In joining the AmeriCorps Leadership and Conservation Program at Mile High Youth Corps, I wanted to somehow help create a difference in the world around me. This is a common theme experienced by all the new Corpsmembers joining MHYC. We all came in on the first day of orientation, not knowing what to expect and wondering what exactly we had committed to. From the first (of many) silly and somewhat embarrassing icebreakers and team builders we took part in, I was able to see the diversity, strength and passion our group has. I was also surprised at how willing everyone was to put themselves out on a limb and show their true colors (mainly by “yee-hawing” as loudly as possible, searching for a man that has gone overboard, and challenging each other to intense games of rock, paper, scissors).
We were able to endure all the paperwork and sitting through trainings (hey, didn’t we sign up to haul toilets or do something with chainsaws?) by keeping our main objective in clear sight: get things done. I now see the importance of participating in all the team builders and icebreakers before we actually start working together. We have been able to start learning each other’s personalities and have some glimpses of everyone’s odd quirks and sense of humor. This is vital in being able to communicate and efficiently get jobs done, all while keeping things entertaining.
The highlight of orientation thus far has really been getting to know all the people involved with this organization and the reasons why they are here. There are so many diverse people with vastly different backgrounds and life experiences all coming to gather in Denver to create or experience some form of change. Just in our first week here at MHYC, we have had the ability to hold an open forum to throw around ideas and opinions (sometimes on taboo topics) with great maturity and respect for whatever another person has to say. Not too many places outside of an academic setting can say that they are able to do so while still maintaining relative peace amongst the people. Personally, I have found this to not only be refreshing, but also showing much optimism and hope for the future, even in this somewhat cynical world we live in. So many possibilities arise out of seemingly simple discussions and can create a spark in someone to go forth and act on that small idea.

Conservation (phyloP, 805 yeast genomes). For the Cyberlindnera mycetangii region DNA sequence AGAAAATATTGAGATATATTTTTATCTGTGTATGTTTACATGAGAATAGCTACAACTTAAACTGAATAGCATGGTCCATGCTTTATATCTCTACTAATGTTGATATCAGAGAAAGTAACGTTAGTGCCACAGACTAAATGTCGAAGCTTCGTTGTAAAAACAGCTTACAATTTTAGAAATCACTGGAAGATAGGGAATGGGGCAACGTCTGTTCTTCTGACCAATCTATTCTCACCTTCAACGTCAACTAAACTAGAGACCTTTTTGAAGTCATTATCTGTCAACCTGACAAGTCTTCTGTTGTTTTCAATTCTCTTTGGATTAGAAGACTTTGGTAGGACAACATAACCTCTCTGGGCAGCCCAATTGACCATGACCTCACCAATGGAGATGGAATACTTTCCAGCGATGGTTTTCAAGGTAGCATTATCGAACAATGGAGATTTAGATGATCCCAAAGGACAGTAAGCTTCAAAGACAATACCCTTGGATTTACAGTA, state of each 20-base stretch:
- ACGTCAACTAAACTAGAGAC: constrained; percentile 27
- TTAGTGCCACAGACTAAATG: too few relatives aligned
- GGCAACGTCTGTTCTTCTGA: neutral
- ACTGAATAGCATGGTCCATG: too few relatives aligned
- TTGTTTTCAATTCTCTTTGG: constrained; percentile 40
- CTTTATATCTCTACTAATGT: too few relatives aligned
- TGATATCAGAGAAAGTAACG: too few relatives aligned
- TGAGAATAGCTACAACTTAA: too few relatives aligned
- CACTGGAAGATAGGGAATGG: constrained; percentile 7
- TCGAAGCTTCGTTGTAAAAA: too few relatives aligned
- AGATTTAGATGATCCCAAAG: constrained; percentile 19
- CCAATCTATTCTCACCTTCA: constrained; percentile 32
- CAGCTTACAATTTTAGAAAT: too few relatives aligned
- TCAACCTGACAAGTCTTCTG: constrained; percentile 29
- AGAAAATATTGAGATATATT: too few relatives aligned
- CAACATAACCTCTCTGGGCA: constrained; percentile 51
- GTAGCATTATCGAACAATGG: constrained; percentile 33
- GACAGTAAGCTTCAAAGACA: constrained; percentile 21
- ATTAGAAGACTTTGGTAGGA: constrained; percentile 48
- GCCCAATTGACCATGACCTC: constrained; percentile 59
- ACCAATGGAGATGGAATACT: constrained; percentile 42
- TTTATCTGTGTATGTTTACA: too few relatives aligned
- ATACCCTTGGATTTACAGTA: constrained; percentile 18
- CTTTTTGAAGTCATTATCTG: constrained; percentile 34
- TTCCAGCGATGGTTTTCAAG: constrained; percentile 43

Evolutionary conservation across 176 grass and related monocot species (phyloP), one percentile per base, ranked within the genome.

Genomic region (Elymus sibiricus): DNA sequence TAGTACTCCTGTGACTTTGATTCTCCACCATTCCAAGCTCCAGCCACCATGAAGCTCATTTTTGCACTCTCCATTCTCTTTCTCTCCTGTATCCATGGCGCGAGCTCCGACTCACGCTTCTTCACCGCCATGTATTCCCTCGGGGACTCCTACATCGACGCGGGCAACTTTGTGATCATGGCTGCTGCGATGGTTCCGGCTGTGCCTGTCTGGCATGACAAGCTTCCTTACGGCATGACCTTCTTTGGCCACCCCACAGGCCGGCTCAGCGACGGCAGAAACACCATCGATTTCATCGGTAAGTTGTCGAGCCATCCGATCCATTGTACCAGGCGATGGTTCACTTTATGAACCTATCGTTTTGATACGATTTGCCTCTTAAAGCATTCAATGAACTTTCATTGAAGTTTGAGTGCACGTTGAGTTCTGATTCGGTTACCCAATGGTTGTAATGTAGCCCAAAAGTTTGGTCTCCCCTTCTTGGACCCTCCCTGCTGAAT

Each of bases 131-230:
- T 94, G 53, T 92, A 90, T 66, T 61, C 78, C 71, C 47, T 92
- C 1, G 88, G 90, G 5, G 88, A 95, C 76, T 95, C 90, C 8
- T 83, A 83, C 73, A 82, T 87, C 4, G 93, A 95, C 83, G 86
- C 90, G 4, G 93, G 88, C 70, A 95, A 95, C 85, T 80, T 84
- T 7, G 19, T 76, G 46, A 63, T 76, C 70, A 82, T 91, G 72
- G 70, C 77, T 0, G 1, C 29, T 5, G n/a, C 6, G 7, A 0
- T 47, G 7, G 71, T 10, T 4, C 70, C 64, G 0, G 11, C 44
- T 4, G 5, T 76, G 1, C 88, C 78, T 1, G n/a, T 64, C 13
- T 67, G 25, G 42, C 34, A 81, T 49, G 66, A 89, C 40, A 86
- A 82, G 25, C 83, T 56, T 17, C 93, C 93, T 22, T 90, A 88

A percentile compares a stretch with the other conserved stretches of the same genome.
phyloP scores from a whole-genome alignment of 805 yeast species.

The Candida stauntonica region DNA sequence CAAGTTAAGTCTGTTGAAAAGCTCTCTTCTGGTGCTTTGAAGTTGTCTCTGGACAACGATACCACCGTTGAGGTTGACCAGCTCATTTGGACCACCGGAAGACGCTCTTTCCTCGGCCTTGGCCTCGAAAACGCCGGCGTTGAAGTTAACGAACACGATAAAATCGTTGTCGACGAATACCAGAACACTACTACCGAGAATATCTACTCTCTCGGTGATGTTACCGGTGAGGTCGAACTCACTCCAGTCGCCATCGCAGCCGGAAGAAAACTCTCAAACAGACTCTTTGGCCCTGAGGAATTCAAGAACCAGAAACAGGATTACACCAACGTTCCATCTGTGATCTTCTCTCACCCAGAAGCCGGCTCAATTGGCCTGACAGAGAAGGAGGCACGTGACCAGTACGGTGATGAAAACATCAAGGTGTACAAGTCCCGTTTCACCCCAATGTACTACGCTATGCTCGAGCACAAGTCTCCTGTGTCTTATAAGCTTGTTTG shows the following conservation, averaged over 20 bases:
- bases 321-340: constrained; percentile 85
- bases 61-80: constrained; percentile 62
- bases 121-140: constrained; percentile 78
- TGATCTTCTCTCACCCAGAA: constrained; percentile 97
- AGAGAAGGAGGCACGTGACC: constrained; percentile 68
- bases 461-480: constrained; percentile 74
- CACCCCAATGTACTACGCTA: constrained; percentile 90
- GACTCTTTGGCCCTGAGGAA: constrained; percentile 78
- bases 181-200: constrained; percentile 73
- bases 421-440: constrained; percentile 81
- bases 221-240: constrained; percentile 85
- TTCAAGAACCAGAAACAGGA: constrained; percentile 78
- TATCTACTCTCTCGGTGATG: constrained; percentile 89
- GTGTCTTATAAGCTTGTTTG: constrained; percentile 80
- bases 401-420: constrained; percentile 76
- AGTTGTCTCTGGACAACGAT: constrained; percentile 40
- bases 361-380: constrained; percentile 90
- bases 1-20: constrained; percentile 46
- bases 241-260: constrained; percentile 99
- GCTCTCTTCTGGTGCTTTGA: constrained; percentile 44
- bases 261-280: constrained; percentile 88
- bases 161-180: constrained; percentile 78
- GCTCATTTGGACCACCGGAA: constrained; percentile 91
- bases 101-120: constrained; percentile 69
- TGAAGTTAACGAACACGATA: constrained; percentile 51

If I had to choose my favorite moments of the first week, they would be (in no particular order):
– Sitting down for the first time and looking around at the 13 other ACLC’s I would be getting to know and love while sharing this great experience over the next 10 months
– Running (and driving) around Denver for a challenging (and occasionally chaotic) scavenger hunt! (GO TEAM SHAMWOW!)
– Trying on the snazzy, matching uniforms that we will be living in for the next 10 months and realizing that we are all in this together
– Figuring out how to drive a 12-passenger van without having your passengers randomly break out in fits of screaming
– Bob’s somewhat frightening, but completely necessary safety talk (complete with hand-drawn, bloody illustrations including a gravestone)
Really, there is no way to put into words how I am feeling about being a part of this team and all that I have already experienced. It has really been so much more than I expected. All I can say is, I can’t wait to see what comes next.
-Stephanie Stocking, ACLC